Roland Park Middle loses in semifinal of academic competition

Kansas pupils win in national contest

April 26, 2001|By Jamie Stiehm | Jamie Stiehm,SUN STAFF

The second Maryland team to make a Final Four round this year lost with good grace yesterday in the National Academic League tournament.

Roland Park Middle School was soundly defeated, 43-22, by a well-versed team from Wilbur Middle School in Wichita, Kan., during a tense semifinal match that tested team members' wits and knowledge in math, current affairs, geography, science, history and other topics.

In contrast to the team's previous game, there was never a doubt about the outcome against Wilbur.

City champion Roland Park won a match against a Pittsburgh team by one point Tuesday in a thrilling, 51-50 contest to advance further than any Baltimore team had before in the NLA national competition.

Twenty-seven Baltimore middle schools participated this year in the 10-year-old program, which is designed to improve school performance.

To make it to the Final Four, the Roland Park team performed like the Terps in College Park, displaying individual prowess and good teamwork based on hours of practice.

The two teams of sixth-, seventh- and eighth-graders squared off in an adrenalin-charged high-tech hook-up: A live video conference beamed the questions, answers, rules and faces between the Roland Park team and their Kansas peers.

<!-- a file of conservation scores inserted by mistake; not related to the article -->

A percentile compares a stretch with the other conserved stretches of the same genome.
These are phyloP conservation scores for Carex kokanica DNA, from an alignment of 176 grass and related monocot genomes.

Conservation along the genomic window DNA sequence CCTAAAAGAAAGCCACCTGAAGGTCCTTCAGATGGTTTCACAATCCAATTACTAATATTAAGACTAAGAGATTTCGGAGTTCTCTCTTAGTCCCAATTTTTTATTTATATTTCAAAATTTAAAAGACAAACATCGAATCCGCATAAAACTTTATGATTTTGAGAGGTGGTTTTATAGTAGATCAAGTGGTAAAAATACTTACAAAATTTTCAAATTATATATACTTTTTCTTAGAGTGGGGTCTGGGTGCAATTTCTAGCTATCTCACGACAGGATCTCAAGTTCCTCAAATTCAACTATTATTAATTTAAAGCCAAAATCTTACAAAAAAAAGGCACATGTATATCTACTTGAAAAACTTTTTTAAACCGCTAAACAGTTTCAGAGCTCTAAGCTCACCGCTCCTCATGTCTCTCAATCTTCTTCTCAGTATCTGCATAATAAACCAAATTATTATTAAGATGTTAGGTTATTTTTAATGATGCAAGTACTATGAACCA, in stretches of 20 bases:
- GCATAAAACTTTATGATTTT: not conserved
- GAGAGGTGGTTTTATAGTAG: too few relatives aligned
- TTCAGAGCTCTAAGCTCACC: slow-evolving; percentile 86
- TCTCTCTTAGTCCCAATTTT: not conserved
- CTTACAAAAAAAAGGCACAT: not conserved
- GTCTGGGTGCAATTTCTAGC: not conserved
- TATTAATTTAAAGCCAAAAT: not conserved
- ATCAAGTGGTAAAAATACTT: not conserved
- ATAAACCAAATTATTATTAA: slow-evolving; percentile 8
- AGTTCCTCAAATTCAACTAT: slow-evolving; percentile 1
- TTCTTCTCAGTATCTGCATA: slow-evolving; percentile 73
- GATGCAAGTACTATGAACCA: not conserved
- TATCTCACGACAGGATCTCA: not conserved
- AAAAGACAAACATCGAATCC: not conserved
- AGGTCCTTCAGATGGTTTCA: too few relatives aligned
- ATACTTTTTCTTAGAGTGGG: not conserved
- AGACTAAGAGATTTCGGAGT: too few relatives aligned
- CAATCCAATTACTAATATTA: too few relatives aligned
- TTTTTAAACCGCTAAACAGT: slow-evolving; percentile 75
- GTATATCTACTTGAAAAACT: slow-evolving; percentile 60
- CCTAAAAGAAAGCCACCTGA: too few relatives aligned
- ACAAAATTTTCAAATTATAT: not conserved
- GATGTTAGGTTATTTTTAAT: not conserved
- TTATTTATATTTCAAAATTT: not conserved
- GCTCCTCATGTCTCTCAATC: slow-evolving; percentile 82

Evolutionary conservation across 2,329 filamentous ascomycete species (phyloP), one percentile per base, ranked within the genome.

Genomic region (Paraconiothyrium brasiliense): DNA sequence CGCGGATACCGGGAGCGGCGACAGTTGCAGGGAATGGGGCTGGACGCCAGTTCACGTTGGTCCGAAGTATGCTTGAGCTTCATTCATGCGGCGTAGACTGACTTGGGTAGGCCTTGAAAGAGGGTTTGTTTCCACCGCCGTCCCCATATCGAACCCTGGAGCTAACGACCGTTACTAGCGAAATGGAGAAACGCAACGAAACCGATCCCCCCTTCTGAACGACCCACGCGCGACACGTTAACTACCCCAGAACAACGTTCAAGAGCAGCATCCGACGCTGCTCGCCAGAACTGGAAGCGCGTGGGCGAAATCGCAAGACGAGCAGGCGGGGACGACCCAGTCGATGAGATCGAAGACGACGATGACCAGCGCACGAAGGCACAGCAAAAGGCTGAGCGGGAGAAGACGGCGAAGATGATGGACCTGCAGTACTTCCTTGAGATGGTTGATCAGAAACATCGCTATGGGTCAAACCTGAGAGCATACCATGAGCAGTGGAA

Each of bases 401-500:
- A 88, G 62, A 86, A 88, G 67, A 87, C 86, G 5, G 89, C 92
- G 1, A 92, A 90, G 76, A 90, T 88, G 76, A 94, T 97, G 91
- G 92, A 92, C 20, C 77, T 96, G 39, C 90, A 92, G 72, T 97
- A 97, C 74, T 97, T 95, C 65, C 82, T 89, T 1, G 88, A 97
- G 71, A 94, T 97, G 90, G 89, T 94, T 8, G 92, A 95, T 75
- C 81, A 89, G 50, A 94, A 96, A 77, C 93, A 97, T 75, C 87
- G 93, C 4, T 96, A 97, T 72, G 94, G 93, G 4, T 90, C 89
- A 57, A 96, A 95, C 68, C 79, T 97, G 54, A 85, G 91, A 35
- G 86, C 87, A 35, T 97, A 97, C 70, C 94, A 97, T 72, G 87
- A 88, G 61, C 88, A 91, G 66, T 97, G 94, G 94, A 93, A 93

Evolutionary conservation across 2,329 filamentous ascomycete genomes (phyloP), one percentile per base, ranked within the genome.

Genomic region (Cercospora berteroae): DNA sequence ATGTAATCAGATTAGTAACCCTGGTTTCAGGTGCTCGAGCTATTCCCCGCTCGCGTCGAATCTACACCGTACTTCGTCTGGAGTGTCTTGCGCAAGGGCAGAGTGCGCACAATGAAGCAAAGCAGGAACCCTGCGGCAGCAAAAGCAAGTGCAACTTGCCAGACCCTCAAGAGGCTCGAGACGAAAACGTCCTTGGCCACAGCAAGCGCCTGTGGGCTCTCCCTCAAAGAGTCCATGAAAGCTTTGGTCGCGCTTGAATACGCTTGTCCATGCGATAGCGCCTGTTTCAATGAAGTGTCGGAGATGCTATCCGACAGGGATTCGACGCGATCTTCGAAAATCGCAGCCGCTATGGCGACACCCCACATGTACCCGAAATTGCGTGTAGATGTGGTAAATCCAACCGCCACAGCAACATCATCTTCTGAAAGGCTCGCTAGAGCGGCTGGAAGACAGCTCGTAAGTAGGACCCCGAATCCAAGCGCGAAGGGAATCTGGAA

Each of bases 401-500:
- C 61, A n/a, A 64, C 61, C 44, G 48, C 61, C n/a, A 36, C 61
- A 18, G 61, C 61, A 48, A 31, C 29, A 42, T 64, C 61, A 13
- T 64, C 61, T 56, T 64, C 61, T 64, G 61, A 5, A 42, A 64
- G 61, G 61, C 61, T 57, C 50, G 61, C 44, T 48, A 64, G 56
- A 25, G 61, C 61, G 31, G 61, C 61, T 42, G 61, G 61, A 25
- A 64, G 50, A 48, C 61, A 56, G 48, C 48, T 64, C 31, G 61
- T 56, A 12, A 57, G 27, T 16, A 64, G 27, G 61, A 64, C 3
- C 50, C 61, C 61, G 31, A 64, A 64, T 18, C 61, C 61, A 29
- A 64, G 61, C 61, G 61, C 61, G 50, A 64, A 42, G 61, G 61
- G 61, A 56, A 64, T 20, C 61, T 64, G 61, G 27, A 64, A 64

Each team had about three dozen members, but not everyone played during the nearly two-hour contest. The format varied, but generally, league officials would ask a question of one team, which would respond or pass. If the first team missed the question, that allowed the other a chance to answer. In the last quarter, if both teams passed, any player could hit a buzzer and respond.

At the end of the second quarter, five of the best Roland Park team players had a flash of inspiration, while teammates watched from the bench. When asked which five northwestern states border Canada, the team of Jessalyn Timson, Brandon Roane, Alex Vizzi, Amy Peyrot and Charles Tannouri conferred vigorously.

"We knew 4 out of 5," said Brandon, the team captain. And since Jessalyn insisted North Dakota was the fifth, Brandon decided to trust her. She was right. (The other four are Washington, Idaho, Montana and Minnesota.)

With his team trailing at the onset of the fourth quarter, Marty Sharrow, the team's coach for nine years and the school's instructional administrator, admonished against risk-taking: "Be sure when you buzz."

The Kansas team correctly answered who wrote "War and Peace" (Leo Tolstoy) and who assassinated Abraham Lincoln (John Wilkes Booth). And Roland Park was able to answer the last question: What number does not exist in the Roman numeral system? (Zero.)

When it was over, Brandon addressed the Kansas team: "You guys were the toughest team we've ever faced."

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